History of India

The Bhakti movement was premised on peaceful reforms in societal and religious growth. The establishment of the Bhakti movement was critical to enforcing tolerance in the masses; therefore, the emphasis on devotion as the sole means of spiritual salvation was a key tenet in the movement’s doctrines. The Bhakti movement emphasizes on communal unity in worship without discriminatory segregation between social groups or castes (Singh 17). Hence the movement’s critical features; which distinguished the Bhakti and other Hindu movements.

The movement’s principles ebbed on the aspects of attaining salvation through defined distinct means; the attainment of salvation through submission to God and illustration of selflessness in an individual’s devotion and unconditional love for God. Hence an individual’s empathetic perspective illustrated through charitable and positive actions towards the needy in society critically contributes to the attainment of salvation. Therefore, attainment of salvation is a process of self sacrifice and absolute submission to God; while being enlightened through learning and understanding the critical tenets and doctrines towards salvation (Singh 28). The Bhakti movement was significant to the lower classes where illiteracy and poverty manifested. The notable saints of the movement were instrumental in the creation of a reformed society where the poor and lower class people were considered as equals in the attainment of godliness.

The Bhakti movement illustrates significant deviations with the Great tradition religion. The Great tradition religious aspect of Hinduism aligns towards Brahmanism; Given that Brahmans are characterized by the upper caste groups which are awarded significant social privileges in contrast to the other middle and lower castes. The great tradition ebbs towards philosophical ideologies, which are refined in their illustration of regional variations (Singh 12). These place emphasis on unity as illustrated by pervasive relativism and religious diversity in societal groupings. However, the Bhakti movement does not place social preference to any designate social group nor does it impose segregation according to castes, social class or regional context (Singh 17).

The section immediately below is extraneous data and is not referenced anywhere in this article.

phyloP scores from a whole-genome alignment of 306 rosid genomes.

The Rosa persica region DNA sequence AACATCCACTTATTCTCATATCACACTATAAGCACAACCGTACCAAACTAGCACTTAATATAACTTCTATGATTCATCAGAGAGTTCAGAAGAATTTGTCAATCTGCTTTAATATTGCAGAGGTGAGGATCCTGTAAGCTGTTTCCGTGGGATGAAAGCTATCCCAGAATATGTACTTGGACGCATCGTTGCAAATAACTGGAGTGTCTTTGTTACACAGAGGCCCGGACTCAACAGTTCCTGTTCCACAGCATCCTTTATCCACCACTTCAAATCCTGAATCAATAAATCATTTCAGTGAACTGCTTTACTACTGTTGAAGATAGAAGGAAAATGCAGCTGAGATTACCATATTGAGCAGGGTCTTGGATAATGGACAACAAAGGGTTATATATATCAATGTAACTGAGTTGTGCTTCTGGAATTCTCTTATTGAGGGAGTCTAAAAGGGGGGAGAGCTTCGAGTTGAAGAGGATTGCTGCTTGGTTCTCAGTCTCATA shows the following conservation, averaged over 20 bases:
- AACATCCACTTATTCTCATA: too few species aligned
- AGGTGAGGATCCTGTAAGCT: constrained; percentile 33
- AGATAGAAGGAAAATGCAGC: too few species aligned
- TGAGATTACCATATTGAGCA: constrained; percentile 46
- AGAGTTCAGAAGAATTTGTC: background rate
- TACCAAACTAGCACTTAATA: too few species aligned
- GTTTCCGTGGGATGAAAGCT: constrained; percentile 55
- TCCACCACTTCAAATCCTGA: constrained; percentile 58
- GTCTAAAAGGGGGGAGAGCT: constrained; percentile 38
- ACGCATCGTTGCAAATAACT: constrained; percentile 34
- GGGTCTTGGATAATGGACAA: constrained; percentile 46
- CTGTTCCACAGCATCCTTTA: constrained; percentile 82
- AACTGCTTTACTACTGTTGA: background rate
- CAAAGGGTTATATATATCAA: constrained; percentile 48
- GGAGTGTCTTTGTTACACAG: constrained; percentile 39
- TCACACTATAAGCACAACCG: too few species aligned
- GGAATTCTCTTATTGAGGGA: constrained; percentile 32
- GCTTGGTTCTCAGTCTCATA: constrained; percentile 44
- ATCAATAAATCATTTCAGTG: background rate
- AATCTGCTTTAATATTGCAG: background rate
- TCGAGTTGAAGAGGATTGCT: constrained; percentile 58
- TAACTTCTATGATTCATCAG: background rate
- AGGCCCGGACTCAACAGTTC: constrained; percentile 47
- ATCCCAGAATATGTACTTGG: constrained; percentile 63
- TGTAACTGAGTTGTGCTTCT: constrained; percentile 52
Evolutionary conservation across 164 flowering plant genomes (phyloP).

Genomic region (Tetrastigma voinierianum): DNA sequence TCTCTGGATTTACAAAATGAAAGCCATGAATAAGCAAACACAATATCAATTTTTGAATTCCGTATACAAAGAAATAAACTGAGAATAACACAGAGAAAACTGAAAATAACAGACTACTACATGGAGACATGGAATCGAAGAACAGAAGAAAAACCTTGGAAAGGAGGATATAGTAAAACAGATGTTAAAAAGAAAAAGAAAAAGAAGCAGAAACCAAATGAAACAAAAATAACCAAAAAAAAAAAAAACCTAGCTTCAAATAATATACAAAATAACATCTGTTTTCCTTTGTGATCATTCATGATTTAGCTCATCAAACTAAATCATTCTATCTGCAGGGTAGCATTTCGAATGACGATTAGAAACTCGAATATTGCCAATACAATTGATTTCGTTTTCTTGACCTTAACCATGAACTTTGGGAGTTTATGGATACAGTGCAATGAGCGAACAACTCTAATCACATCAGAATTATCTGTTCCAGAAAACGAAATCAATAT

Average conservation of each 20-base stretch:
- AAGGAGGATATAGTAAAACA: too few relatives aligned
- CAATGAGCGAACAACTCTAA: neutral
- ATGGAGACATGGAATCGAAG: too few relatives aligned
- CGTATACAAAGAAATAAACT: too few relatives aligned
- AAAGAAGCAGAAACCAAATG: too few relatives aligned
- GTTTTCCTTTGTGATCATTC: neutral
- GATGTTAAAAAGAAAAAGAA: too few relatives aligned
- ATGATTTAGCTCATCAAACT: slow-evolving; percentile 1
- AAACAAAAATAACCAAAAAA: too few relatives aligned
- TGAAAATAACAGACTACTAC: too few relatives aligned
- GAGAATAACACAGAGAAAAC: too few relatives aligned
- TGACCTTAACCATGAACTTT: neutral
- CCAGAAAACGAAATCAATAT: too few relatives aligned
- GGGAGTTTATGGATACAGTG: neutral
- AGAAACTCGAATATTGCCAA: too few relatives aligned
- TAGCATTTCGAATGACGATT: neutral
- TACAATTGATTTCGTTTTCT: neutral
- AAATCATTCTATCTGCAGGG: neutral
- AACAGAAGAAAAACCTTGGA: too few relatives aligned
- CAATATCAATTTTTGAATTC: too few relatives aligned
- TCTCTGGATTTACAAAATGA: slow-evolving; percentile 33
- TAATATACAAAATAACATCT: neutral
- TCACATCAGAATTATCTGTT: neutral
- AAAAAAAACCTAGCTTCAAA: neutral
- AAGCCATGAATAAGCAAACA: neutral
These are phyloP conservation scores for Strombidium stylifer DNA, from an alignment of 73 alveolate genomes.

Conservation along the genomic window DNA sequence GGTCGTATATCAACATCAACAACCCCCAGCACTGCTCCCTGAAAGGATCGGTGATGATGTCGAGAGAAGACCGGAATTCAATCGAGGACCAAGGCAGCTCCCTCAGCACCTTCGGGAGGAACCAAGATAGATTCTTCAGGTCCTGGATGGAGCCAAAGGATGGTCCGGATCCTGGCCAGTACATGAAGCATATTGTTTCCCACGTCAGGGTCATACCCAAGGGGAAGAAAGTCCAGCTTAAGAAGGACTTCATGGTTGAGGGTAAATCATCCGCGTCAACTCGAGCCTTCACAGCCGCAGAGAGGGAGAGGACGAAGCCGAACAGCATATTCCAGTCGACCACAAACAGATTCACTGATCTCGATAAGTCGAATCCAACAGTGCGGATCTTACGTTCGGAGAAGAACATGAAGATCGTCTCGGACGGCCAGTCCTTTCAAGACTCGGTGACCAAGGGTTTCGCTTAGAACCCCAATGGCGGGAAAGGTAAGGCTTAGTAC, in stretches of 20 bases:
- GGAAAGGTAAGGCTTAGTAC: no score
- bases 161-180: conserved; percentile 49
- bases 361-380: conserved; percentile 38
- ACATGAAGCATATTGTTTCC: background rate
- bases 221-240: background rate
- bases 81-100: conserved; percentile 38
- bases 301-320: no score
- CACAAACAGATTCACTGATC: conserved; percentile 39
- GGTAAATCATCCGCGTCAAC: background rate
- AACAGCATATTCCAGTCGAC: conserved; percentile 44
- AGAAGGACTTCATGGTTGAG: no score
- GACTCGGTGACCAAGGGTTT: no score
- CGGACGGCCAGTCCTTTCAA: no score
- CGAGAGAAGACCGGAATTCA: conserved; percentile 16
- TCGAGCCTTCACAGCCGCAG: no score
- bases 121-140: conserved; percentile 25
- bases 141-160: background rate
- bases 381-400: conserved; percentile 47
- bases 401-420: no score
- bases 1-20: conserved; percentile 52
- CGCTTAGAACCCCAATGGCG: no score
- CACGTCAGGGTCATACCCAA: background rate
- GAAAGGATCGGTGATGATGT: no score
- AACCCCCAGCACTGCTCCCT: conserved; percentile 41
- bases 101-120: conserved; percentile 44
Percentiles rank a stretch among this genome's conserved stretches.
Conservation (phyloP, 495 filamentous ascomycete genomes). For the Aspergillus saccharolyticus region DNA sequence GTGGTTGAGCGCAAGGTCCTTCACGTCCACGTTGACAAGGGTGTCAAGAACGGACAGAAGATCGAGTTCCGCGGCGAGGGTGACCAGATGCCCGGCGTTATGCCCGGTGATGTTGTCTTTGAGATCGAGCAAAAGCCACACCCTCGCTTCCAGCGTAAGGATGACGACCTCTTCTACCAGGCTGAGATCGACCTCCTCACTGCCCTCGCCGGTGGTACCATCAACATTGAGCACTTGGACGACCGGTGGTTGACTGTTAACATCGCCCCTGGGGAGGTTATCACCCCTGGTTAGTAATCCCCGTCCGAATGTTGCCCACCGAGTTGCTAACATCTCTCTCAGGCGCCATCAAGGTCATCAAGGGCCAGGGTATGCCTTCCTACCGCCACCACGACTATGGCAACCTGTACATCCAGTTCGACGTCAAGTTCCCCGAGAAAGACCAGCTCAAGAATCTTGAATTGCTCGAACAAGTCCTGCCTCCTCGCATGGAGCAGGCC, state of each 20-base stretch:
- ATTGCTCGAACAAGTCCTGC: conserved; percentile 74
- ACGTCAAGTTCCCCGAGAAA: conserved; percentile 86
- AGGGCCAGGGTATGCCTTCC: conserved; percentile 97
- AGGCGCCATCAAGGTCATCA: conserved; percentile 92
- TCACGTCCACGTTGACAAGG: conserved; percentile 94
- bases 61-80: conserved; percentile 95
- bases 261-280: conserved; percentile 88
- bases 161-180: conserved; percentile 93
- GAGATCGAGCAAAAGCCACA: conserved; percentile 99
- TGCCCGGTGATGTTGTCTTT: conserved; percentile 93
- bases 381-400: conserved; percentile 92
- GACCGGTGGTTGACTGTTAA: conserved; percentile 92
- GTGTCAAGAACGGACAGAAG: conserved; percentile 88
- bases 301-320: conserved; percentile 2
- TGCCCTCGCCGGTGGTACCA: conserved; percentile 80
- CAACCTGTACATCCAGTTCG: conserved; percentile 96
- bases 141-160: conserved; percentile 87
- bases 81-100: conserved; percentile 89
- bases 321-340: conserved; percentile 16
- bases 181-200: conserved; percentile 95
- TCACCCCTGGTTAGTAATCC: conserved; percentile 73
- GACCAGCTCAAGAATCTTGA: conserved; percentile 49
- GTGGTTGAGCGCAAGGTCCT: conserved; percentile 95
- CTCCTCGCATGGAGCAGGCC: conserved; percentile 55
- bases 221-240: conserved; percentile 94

The Bhakti movement emphasizes the fundamental unity in human kind spirit despite caste alignments or social grouping. Critical distinctions are illustrated between the Bhakti movement and other conceptions of Hinduism. For instance, the Bhakti movement emphasizes on unity amongst its adherents and does not conform to divisive doctrines in lieu of castes, regions or social groupings (Singh 67). The Movement was premised on the opinion that Caste distinctions and Brahmanic ceremonies were irrelevant to the attainment of salvation; however, other conceptions of Hinduism like Vedic and Puranic conceptions emphasize on traditional observation of the caste systems in their religious groupings.

The observation of rituals and religious ceremonies is critical to other conceptions of Hinduism. However, the Bhakti movement, as the works of Sri Chaitaya a Bhakti poet illustrates; abhors the observation of these while reiterating the significance of expressing love for God. The Bhakti’s religious beliefs were centered on Krishna and Rama, while the other Conceptions were aligned towards the doctrines of Siva and Vishnu (Singh 91). The doctrines of self sacrifice in pursuit of salvation through illustration of God’s love are significantly illustrated in Sri Chaitaya’s poetry.

The British and the Mughal empires are significant the Cultural, social and economic history of India. The two empires premised themselves in colonizing the indigenous inhabitants of India; while critically factoring to the economic progress of the region. The Mughal empires contribution towards Indian history is manifested in the architectural uniqueness and art (Kulke 168). The political amalgamation of the smaller kingdoms in the Indian sub-continent to form a centralized governing body; depicts the Mughal’s public management relevance in maintaining a cohesive society. Similarly, the British governed the Indian sub-continent through a defined hierarchical political structure. This stipulated the responsibilities of each administrative unit towards the other units, governors and the Queen of England.

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The Mughal Empire facilitated the integration of the Indian and the Persian arts and cultures to create a unified cultural atmosphere (Kulke 183). This created uniformity of purpose hence social-cultural development was realized. The British facilitated social reforms; where social, political and legislative reforms were sought. These aimed at safeguarding the plight of the socially discriminated while advocating for measures aimed at mitigating the effects of social segregation of individuals considered as untouchable.